Last week, health care workers from community hospitals in St. Louis and around the country came to Saint Louis University to learn how to recognize and begin care for critically ill children.
Critically sick or injured children need a high level of specialized care but, in emergency situations when every second counts, that care can sometimes be too far away. The Pediatric Fundamental Critical Care Support (PFCCS) course, offered by SLU School of Medicine, SSM Cardinal Glennon Children's Medical Center and the Air Force/Missouri Air National Guard's Center for Sustainment of Trauma and Readiness Skills (C-STARS), is an intensive hands-on course designed to help participants perfect their skills.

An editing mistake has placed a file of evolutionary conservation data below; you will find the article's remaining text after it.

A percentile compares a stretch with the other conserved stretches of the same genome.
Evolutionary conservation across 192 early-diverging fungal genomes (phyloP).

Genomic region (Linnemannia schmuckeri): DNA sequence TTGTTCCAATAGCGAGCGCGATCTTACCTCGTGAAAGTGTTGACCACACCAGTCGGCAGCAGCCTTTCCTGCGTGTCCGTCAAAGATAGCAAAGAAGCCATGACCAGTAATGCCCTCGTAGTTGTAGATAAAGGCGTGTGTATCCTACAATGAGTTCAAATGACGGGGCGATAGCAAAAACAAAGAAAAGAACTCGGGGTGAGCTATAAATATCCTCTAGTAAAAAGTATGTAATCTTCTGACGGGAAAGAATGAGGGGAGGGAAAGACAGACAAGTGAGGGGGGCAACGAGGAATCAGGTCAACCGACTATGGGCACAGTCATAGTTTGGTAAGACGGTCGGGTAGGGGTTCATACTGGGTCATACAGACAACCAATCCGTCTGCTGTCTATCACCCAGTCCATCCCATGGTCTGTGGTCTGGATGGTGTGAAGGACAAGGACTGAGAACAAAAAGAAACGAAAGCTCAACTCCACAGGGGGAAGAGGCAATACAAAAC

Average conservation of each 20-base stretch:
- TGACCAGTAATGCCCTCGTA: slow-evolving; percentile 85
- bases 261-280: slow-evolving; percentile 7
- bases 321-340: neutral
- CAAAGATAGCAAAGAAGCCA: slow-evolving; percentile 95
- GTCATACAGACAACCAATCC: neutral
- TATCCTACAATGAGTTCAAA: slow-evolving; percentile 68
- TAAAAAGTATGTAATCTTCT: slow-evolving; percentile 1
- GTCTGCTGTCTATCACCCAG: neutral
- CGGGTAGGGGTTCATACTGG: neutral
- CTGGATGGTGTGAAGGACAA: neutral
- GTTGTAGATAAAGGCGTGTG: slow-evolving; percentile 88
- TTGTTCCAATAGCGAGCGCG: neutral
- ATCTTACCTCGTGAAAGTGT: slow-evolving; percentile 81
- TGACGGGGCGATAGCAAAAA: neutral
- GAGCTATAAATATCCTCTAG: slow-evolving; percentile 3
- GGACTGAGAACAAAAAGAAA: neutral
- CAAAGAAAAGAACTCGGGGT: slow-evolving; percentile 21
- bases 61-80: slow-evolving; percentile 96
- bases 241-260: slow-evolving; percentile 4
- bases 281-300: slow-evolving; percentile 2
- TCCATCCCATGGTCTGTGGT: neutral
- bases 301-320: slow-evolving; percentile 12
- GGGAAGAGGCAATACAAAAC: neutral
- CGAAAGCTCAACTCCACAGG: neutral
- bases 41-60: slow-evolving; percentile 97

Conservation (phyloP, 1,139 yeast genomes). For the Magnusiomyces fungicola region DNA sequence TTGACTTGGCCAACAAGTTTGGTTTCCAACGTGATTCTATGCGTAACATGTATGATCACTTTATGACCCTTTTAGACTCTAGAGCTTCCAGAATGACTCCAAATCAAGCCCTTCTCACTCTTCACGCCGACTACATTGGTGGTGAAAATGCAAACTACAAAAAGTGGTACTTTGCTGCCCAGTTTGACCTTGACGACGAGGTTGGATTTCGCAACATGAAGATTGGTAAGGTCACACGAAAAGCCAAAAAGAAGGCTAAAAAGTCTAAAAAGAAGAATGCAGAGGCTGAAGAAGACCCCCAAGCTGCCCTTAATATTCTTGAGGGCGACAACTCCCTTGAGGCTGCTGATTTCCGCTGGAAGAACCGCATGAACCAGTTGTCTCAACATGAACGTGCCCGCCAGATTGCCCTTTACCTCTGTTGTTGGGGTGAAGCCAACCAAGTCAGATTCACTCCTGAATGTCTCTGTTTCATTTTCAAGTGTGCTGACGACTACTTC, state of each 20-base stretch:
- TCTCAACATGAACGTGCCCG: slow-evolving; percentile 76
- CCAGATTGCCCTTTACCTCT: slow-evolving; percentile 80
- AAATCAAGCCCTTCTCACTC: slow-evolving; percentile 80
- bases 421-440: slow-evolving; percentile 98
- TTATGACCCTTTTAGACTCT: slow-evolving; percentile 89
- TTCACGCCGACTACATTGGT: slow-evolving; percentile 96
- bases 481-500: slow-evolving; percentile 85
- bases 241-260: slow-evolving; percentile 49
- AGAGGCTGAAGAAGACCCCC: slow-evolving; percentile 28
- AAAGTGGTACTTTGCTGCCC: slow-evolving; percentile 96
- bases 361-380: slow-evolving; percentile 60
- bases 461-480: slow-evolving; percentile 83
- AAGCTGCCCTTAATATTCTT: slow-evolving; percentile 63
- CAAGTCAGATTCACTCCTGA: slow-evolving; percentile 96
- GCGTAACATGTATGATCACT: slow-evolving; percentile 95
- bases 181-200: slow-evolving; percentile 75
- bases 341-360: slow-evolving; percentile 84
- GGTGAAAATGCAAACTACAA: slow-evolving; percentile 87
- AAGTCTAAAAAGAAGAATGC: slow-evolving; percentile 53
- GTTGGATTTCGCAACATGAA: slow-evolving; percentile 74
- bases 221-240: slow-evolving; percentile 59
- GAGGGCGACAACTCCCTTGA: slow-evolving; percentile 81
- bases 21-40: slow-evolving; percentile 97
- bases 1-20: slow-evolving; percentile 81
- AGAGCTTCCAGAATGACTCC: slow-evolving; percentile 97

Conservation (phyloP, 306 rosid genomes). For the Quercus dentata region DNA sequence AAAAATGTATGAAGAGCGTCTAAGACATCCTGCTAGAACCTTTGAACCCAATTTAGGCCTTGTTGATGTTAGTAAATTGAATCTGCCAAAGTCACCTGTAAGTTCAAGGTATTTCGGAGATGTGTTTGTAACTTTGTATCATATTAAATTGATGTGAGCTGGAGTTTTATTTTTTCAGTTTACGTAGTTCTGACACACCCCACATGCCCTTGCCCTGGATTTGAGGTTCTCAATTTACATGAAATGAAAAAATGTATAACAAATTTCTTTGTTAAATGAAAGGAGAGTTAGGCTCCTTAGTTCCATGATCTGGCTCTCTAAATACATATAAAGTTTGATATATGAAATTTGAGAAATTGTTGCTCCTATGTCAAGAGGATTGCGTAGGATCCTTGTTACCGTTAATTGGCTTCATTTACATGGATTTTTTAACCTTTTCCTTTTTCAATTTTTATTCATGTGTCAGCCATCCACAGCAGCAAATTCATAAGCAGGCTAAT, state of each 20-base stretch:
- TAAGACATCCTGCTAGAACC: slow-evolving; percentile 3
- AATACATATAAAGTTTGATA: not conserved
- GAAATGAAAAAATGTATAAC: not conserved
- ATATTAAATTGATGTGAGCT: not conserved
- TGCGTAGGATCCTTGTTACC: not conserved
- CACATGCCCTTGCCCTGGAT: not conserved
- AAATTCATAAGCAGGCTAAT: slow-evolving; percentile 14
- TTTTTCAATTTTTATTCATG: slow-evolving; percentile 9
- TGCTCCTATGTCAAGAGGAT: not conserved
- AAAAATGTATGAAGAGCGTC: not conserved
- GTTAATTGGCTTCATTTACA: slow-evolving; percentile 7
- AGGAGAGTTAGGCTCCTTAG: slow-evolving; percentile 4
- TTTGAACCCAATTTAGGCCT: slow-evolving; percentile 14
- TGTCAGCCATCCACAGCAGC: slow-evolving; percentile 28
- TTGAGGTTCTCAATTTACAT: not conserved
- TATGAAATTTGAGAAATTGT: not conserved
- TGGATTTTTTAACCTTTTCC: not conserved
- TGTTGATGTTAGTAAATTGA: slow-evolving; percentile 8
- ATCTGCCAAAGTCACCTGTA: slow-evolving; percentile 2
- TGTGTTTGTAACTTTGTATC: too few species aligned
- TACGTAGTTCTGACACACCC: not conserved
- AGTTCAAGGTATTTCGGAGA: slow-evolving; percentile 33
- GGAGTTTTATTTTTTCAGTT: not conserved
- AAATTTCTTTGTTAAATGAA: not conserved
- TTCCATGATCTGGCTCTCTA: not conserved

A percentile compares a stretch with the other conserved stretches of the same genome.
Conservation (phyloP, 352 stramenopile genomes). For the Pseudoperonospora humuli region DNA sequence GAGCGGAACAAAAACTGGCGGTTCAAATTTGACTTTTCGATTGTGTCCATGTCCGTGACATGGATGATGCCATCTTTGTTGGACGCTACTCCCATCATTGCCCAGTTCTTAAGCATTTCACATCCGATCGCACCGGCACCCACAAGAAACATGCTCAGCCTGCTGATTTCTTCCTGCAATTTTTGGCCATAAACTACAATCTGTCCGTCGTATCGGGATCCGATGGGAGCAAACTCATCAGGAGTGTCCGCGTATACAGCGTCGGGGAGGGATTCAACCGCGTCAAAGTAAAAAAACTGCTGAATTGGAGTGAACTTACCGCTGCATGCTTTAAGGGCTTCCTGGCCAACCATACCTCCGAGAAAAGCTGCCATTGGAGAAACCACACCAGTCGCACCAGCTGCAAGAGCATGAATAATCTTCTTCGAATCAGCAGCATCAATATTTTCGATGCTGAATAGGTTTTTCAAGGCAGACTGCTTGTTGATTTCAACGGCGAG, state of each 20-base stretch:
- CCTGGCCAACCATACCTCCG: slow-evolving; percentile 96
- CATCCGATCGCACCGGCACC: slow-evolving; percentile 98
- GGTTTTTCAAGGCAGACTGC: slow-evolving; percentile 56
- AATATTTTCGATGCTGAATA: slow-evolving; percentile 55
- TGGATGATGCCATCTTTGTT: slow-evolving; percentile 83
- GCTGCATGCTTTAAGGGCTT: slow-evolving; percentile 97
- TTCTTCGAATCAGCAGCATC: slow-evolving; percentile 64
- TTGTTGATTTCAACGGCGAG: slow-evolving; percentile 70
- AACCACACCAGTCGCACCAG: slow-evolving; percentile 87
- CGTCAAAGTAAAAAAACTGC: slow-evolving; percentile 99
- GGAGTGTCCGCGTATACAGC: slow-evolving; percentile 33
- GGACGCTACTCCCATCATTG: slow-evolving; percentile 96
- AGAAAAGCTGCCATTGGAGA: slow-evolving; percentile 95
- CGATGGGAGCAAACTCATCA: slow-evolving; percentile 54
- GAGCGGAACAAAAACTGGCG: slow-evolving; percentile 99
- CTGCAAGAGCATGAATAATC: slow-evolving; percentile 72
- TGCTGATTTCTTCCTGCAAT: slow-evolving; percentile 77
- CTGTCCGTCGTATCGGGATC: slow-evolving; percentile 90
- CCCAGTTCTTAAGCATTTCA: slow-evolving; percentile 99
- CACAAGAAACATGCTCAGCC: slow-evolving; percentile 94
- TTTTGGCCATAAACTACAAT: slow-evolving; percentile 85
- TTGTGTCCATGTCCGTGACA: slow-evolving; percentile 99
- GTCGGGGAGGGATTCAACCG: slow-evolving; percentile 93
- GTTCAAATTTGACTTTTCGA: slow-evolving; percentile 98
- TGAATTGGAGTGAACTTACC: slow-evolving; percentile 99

In addition to lectures, the course uses high-fidelity pediatric simulation mannequins to mimic critically ill children that health care providers must "save" using their training and instincts. The high-fidelity pediatric simulators are programmed to interact with their caregivers, visibly getting better when they are treated correctly or getting much sicker and even turning blue when they aren't.
One of only five courses of its kind in the country, the PFCCS course has been exported to the Air National Guard to improve disaster medicine care, which often involves severely injured children. PFCCS has even been taught overseas in Indonesia, Columbia and Saudi Arabia.